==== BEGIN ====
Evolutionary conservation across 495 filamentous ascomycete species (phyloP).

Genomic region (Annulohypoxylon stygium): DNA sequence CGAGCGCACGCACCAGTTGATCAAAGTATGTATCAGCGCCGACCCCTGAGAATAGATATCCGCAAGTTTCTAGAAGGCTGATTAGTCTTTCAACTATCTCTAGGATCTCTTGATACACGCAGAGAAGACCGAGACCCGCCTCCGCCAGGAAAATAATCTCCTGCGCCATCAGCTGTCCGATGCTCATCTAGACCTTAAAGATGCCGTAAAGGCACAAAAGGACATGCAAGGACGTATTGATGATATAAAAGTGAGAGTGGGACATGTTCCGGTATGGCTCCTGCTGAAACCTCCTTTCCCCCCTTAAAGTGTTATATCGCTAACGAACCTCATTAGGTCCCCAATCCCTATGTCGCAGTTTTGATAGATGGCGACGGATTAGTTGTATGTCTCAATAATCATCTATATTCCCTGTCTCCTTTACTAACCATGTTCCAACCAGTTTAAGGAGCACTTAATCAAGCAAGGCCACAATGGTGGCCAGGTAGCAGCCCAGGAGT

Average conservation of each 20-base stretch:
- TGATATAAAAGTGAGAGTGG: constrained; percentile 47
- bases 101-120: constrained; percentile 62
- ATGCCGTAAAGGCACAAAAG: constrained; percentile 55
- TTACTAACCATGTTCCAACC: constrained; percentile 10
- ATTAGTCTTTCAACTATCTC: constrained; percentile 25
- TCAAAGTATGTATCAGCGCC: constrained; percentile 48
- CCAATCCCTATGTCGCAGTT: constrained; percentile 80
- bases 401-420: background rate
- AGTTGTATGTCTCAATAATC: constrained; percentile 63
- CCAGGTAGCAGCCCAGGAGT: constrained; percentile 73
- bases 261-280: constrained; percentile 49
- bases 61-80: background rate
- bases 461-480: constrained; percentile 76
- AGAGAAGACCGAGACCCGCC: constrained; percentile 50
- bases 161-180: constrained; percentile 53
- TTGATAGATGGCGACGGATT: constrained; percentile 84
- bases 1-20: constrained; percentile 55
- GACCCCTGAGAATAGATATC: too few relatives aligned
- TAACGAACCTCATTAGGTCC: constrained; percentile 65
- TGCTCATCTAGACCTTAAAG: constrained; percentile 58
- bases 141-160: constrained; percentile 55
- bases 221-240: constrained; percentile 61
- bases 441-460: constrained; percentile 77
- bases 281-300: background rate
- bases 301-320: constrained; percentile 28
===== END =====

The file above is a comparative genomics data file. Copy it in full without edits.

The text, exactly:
Evolutionary conservation across 495 filamentous ascomycete species (phyloP).

Genomic region (Annulohypoxylon stygium): DNA sequence CGAGCGCACGCACCAGTTGATCAAAGTATGTATCAGCGCCGACCCCTGAGAATAGATATCCGCAAGTTTCTAGAAGGCTGATTAGTCTTTCAACTATCTCTAGGATCTCTTGATACACGCAGAGAAGACCGAGACCCGCCTCCGCCAGGAAAATAATCTCCTGCGCCATCAGCTGTCCGATGCTCATCTAGACCTTAAAGATGCCGTAAAGGCACAAAAGGACATGCAAGGACGTATTGATGATATAAAAGTGAGAGTGGGACATGTTCCGGTATGGCTCCTGCTGAAACCTCCTTTCCCCCCTTAAAGTGTTATATCGCTAACGAACCTCATTAGGTCCCCAATCCCTATGTCGCAGTTTTGATAGATGGCGACGGATTAGTTGTATGTCTCAATAATCATCTATATTCCCTGTCTCCTTTACTAACCATGTTCCAACCAGTTTAAGGAGCACTTAATCAAGCAAGGCCACAATGGTGGCCAGGTAGCAGCCCAGGAGT

Average conservation of each 20-base stretch:
- TGATATAAAAGTGAGAGTGG: constrained; percentile 47
- bases 101-120: constrained; percentile 62
- ATGCCGTAAAGGCACAAAAG: constrained; percentile 55
- TTACTAACCATGTTCCAACC: constrained; percentile 10
- ATTAGTCTTTCAACTATCTC: constrained; percentile 25
- TCAAAGTATGTATCAGCGCC: constrained; percentile 48
- CCAATCCCTATGTCGCAGTT: constrained; percentile 80
- bases 401-420: background rate
- AGTTGTATGTCTCAATAATC: constrained; percentile 63
- CCAGGTAGCAGCCCAGGAGT: constrained; percentile 73
- bases 261-280: constrained; percentile 49
- bases 61-80: background rate
- bases 461-480: constrained; percentile 76
- AGAGAAGACCGAGACCCGCC: constrained; percentile 50
- bases 161-180: constrained; percentile 53
- TTGATAGATGGCGACGGATT: constrained; percentile 84
- bases 1-20: constrained; percentile 55
- GACCCCTGAGAATAGATATC: too few relatives aligned
- TAACGAACCTCATTAGGTCC: constrained; percentile 65
- TGCTCATCTAGACCTTAAAG: constrained; percentile 58
- bases 141-160: constrained; percentile 55
- bases 221-240: constrained; percentile 61
- bases 441-460: constrained; percentile 77
- bases 281-300: background rate
- bases 301-320: constrained; percentile 28